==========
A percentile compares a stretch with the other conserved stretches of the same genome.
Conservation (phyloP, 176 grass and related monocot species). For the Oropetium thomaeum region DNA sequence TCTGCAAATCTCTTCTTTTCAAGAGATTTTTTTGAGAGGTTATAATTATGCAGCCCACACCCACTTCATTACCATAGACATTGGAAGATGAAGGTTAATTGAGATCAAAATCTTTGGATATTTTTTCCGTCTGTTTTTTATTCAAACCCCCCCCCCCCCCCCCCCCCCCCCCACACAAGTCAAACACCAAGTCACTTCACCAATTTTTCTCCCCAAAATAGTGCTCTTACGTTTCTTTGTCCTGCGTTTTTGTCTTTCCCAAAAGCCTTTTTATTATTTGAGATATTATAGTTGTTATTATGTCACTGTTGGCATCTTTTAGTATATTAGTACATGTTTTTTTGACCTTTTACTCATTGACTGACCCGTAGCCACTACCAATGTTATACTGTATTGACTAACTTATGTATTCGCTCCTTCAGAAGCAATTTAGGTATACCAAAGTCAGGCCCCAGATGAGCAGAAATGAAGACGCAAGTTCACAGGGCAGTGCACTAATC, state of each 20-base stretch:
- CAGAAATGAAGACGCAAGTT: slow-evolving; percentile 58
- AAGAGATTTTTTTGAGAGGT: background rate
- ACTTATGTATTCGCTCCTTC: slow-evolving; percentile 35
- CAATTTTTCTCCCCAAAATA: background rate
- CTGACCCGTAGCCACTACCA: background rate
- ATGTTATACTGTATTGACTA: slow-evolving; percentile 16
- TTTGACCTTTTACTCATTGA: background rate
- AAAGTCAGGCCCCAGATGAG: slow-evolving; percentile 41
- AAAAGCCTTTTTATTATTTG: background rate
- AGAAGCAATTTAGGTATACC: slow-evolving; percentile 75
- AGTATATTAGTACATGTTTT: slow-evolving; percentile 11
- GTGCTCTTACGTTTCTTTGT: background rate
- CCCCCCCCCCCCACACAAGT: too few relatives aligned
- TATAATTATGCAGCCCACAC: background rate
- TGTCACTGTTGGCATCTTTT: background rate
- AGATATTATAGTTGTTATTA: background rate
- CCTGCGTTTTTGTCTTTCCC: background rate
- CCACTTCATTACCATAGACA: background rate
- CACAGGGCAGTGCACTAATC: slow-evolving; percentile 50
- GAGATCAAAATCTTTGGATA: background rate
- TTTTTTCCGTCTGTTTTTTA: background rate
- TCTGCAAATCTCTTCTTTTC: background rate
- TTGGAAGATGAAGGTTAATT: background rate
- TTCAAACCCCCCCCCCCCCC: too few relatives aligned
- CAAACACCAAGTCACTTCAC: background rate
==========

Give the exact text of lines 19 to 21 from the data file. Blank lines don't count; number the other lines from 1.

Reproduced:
- CCTGCGTTTTTGTCTTTCCC: background rate
- CCACTTCATTACCATAGACA: background rate
- CACAGGGCAGTGCACTAATC: slow-evolving; percentile 50